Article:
Brisk and cloudy overcast days during the summer often trigger memories of a visit I took to Alaska many years back. It was one of many memorable trips I had taken when my schedule was more forgiving for longer excursions. The images from the trip are on 35mm film (yes, it was that long ago) and were left as is, raw, just like what Alaska seemed to be at the time.
Anchorage to Denali
With the Milepost in tote, the bible to navigating around the state (and a thick book back then), I set off on a five hour trip heading north from Anchorage to Denali National Park. Passing through miles of wilderness with glimpses of wildlife along the way, I remember how amazing and untouched everything looked. The occasional java huts, sporadic along the road, were perfect coffee stops and while the buildings stood out from the view, there were so few of them and confined to a small structure, they didn’t impact the scenery.
Once at the gate to Denali, a shuttle bus took me deep inside the park. Here I truly found miles of raw open lands. Dall sheep could be found perched high atop mountain rocks. With binoculars I spotted a few red foxes, likely a mother with her brood of pups (also called kits). When bears had come into view, the shuttle bus would pause to enjoy the moment (we spotted several black bears in the park, and one grizzly during the visit). It’s true what you may read about Wonder Lake, it’s home to gargantuan sized mosquitoes which seem to infest the place. Bird-sized mosquitoes aside, backpacking out to the lake is glorious. One of the perks to visiting Wonder Lake of course is the opportunity to camp out at the park and wake up to the views of North America’s highest mountain peak, Mount McKinley.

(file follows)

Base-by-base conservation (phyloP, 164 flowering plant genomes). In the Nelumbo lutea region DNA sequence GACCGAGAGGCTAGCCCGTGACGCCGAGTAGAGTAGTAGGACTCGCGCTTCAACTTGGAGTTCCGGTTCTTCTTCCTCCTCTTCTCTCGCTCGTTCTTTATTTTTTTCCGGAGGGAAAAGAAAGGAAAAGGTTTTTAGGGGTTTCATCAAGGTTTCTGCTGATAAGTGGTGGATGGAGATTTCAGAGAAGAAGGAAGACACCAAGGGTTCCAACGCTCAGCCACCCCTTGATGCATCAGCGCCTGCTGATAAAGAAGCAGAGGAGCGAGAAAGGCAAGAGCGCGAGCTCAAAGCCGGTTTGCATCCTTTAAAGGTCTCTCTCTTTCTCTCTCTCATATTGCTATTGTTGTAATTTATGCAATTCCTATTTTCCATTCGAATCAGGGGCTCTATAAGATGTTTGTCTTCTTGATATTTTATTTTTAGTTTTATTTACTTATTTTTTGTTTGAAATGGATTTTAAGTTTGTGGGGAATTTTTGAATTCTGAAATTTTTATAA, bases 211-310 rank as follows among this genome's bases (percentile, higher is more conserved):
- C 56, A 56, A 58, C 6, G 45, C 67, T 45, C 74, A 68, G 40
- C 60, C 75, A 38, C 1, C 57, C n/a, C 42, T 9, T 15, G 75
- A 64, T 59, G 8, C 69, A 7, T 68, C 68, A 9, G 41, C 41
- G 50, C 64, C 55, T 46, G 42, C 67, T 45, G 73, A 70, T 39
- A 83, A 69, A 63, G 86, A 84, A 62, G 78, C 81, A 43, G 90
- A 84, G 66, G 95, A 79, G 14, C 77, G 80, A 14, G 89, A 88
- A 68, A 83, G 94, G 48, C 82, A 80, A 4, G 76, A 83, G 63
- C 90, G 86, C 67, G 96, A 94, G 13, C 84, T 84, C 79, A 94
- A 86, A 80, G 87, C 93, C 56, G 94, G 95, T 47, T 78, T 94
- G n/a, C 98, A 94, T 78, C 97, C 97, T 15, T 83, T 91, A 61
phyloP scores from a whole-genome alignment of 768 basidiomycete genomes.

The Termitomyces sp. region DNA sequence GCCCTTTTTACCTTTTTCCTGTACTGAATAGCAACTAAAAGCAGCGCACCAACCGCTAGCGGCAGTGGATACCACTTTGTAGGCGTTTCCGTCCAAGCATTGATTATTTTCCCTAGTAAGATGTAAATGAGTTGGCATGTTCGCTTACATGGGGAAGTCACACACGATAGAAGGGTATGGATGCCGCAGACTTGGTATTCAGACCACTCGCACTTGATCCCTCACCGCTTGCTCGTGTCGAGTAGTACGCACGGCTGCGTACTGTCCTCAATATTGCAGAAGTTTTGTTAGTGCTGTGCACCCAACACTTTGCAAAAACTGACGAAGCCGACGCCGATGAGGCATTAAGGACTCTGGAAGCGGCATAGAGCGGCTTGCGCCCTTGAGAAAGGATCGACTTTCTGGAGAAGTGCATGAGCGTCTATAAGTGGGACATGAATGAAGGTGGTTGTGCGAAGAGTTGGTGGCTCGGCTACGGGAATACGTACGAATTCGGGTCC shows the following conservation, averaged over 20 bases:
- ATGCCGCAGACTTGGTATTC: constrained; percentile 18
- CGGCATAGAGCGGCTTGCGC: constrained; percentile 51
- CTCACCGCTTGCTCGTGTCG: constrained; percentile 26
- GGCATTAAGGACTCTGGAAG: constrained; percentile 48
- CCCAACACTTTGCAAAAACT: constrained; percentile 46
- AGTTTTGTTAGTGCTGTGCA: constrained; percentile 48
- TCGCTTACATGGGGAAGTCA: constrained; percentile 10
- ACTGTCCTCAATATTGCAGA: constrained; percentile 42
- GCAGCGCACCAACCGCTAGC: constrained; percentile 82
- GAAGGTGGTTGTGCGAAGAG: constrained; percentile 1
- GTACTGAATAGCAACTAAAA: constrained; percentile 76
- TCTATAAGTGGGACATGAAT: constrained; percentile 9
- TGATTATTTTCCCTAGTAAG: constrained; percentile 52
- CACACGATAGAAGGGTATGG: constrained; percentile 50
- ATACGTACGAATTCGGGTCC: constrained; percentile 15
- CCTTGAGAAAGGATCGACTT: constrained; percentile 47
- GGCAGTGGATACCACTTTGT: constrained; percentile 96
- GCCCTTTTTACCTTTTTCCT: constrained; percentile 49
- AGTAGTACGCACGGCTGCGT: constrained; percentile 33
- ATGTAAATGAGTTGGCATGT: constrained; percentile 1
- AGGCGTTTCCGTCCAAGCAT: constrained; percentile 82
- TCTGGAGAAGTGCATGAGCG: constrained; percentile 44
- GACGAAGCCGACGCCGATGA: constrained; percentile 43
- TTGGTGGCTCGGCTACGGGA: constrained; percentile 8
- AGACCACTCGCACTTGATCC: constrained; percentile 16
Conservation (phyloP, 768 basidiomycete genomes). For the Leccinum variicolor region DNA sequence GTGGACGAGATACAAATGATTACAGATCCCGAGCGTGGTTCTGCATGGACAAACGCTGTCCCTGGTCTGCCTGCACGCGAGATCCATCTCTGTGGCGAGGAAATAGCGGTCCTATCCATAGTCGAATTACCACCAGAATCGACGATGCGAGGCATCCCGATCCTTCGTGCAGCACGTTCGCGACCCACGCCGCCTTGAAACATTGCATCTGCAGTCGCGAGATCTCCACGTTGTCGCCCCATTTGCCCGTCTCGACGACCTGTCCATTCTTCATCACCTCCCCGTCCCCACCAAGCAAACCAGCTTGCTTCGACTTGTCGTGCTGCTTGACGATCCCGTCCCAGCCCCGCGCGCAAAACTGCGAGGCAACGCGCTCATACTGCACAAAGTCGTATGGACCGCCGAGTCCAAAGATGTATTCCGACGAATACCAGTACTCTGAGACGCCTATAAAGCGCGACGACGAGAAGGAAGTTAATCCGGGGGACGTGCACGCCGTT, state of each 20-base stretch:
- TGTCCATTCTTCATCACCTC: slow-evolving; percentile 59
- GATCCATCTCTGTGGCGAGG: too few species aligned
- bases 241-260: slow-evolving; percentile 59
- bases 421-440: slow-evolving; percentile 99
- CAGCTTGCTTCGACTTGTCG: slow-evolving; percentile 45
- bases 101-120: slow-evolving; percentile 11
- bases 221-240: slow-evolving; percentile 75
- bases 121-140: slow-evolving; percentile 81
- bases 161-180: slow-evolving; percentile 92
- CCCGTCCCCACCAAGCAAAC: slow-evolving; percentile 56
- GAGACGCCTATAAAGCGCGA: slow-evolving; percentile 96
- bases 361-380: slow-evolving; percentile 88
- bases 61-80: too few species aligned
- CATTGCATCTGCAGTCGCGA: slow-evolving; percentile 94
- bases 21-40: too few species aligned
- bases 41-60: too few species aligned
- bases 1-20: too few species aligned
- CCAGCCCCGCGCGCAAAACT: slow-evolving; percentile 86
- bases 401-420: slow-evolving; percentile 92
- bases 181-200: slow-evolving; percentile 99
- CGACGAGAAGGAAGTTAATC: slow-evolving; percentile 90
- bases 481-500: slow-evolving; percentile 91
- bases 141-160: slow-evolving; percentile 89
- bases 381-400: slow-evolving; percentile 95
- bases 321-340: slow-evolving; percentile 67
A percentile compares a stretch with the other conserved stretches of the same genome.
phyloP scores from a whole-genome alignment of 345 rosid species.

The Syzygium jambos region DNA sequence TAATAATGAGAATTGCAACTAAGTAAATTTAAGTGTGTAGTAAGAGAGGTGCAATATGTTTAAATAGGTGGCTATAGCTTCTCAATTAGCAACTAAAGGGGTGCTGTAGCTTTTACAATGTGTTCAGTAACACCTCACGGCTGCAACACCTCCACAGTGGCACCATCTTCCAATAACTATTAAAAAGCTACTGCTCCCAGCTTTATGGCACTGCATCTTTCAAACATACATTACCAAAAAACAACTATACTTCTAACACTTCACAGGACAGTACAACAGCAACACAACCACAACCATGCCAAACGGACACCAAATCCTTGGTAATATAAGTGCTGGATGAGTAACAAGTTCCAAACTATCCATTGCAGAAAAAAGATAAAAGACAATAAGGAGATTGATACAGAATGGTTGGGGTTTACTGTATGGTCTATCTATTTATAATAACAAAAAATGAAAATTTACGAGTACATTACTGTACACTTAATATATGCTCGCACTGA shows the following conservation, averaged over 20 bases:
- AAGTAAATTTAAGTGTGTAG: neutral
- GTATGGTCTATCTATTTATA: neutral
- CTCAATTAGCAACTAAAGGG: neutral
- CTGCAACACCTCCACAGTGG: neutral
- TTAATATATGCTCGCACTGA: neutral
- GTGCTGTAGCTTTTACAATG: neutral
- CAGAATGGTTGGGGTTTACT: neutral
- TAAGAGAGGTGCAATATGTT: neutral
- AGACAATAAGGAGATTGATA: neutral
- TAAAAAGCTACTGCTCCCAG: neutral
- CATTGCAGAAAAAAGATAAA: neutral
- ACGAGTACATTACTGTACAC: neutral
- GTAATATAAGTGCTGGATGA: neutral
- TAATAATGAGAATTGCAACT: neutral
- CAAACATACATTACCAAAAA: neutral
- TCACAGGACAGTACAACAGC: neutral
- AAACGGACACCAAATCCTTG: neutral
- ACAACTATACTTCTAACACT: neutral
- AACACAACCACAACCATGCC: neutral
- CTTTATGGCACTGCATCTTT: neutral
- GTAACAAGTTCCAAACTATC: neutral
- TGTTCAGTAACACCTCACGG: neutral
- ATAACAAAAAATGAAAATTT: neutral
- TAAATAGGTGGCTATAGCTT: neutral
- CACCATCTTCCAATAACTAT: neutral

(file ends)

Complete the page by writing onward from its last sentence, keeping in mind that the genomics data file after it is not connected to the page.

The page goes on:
The Drive to Valdez
Heading to the port of Valdez I found long rough-road ways and again miles of open terrain, speckled with waterfalls running down hills, fresh ice cold lakes and inlets. I enjoyed finding a moose nonchalantly wading in water, deer, and caribou along with a host of other animals in their natural habitat. Along the route I stopped at Worthington Glacier in beautiful Thompson Pass. But I think I was most intrigued by a scenic detour to Kennecott which required a 4×4 jeep to reach the place. The abandoned mill, now a ghost town and nearby glacier left an impressions and were a highlight of the trip. It was a true trip back in time to pass through the historic site then hike on the snow and ice.
The journey continues.